Two behavioral tests were performed during the last two days of CORT administration paradigm (21st and 22nd day): the elevated T-maze task and open-field. The order in which the tasks were performed was balanced across subjects. The elevated T-maze is a modified version of the more commonly used elevated plus maze, except the maze itself has only three arms, with the stem of the T-maze enclosed by Plexiglas lateral walls (40 cm high) that was perpendicular to two open arms. A total of four trials were given: a single baseline trial, followed by two avoidance trials, subsequently followed by an escape trial following the protocol of Trivedi and Coover (2004). On the baseline and avoidance trials, the animal is placed at the end of the stem, and time is recorded as to the latency for the animal to visit the open arms. On the escape trial, the animal is placed at the end of one of the two open arms (balanced across subjects) and time is recorded for the animal to visit the walled arm.

For the open-field task, animals were placed into a square locomotor arena measuring 40 cm on a side, and all trials lasted for 10 min each. Activity was measured through AnyMaze software (Stoelting, Wood Dale, IL, USA). This software allows for the analysis of several dependent measures. For this experiment, locomotor activity, clockwise and counterclockwise turning, as well time spent in immobile were measured. In addition, measurement includes visits to and time spent in a defined central zone in the arena.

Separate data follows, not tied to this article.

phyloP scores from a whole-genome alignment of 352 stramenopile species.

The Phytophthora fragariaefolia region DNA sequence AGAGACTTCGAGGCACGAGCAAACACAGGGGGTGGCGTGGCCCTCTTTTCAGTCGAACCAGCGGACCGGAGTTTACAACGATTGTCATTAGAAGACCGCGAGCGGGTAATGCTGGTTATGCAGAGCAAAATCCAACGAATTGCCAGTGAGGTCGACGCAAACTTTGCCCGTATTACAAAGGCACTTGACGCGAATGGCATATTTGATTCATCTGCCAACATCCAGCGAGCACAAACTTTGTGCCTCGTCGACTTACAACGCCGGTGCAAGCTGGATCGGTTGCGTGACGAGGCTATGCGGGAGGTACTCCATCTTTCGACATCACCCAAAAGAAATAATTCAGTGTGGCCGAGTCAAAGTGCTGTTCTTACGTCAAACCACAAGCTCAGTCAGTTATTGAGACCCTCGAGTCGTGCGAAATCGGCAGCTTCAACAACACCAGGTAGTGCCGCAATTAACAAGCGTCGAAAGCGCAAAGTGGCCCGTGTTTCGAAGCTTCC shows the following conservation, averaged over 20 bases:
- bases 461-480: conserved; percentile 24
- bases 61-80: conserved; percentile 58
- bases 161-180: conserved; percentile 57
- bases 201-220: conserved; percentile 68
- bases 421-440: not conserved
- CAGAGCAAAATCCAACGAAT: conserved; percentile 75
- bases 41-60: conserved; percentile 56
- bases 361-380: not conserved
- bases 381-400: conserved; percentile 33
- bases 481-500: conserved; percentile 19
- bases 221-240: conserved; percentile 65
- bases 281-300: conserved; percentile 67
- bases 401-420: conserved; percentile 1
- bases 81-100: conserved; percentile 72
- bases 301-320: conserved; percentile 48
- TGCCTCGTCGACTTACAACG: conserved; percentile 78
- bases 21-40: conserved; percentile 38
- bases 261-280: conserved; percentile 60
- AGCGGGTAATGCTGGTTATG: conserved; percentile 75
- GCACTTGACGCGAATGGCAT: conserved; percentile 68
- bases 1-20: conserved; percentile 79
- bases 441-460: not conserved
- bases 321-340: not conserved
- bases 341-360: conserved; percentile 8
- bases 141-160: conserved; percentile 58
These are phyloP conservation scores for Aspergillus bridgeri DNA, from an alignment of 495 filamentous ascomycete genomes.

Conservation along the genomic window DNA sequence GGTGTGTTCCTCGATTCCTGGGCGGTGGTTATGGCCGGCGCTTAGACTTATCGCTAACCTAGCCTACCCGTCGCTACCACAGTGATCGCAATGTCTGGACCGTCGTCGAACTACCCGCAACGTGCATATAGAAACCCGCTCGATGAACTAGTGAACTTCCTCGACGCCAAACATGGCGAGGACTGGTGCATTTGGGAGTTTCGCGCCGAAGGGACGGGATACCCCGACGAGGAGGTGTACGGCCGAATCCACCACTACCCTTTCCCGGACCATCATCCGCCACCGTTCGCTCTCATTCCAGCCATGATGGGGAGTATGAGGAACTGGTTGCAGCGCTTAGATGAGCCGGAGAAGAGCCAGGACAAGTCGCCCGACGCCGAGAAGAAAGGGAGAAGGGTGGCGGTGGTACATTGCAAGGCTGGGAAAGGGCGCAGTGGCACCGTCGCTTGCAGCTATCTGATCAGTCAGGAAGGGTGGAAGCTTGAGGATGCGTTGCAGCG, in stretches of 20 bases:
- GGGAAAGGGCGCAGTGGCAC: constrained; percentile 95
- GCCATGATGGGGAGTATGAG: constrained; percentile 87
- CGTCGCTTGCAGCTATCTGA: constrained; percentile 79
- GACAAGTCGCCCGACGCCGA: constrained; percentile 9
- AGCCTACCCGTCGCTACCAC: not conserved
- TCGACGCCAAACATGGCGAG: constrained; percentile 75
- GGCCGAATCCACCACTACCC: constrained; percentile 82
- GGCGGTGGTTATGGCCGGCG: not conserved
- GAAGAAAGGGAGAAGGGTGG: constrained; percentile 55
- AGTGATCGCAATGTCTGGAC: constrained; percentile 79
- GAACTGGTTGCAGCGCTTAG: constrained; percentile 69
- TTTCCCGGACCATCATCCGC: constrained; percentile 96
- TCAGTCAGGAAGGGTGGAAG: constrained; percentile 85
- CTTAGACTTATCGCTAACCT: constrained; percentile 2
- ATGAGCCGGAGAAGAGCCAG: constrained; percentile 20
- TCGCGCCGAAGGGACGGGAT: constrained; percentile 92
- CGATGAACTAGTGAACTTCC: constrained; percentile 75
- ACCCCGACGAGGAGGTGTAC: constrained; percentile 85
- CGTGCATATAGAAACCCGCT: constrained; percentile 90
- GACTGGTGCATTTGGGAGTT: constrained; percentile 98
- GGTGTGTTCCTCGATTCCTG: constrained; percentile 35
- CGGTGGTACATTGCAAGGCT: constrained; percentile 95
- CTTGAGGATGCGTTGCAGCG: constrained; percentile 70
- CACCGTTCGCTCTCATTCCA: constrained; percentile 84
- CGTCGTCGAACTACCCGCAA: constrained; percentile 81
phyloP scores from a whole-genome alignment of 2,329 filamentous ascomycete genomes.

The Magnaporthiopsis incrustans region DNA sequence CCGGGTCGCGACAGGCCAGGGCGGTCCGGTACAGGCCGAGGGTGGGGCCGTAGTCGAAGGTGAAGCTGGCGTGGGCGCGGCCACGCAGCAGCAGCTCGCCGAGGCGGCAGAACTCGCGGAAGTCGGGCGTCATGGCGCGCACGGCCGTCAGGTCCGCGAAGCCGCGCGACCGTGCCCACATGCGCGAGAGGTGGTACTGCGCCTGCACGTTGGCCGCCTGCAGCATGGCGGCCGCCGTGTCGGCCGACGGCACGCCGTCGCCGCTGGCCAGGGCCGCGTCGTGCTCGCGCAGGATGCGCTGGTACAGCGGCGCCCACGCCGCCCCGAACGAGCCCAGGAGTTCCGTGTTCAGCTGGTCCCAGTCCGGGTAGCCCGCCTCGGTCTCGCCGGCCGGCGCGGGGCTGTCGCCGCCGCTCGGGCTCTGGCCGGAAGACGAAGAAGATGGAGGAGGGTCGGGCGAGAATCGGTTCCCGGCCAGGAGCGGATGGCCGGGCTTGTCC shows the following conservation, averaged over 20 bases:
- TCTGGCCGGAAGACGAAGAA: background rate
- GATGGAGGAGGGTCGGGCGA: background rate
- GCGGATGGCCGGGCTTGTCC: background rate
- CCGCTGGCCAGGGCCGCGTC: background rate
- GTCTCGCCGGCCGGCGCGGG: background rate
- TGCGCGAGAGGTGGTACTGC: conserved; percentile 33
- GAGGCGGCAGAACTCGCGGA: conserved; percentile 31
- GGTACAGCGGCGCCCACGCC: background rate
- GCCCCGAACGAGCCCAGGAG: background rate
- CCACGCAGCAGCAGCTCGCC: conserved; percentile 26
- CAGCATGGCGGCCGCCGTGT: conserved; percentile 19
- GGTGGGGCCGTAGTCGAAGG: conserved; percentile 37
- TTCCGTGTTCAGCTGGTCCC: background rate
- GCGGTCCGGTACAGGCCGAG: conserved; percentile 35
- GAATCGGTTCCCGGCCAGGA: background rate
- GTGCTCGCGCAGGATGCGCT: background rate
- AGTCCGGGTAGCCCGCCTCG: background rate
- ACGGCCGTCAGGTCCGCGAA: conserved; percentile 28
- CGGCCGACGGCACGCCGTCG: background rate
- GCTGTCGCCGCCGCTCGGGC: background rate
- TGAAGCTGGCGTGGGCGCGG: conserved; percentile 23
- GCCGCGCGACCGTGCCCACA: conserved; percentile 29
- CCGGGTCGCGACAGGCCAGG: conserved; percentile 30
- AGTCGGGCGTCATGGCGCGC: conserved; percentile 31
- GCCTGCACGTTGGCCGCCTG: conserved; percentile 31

All experimental data are presented in the text and graphs as the mean ± SEM. The unpaired Student's t-test was used to analyze data of plasma CORT measurement in the experiment of CORT administration (Fig. 1a). The repeated measures anova was used for the data in Fig. 1b and behavioral tests. For all other analysis, an one-way anova was used, followed by post hoc Newman–Keuls tests for pairwise comparisons (p < 0.05).


Figure 1. Effects of corticosterone (CORT) ingestion (n = 8/group) on plasma CORT concentrations (a) and sucrose consumption (b). *p < 0.05, **p < 0.01, compared to the control (a) or corresponding time point in the control group (b); †p < 0.05, ††p < 0.01, compared to the baseline of sucrose consumption (0 week).

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  1. Top of page
  2. Abstract
  3. Material and methods
  4. Results
  5. Discussion
  6. Acknowledgements
  7. References

Plasma CORT measurement and sucrose consumption test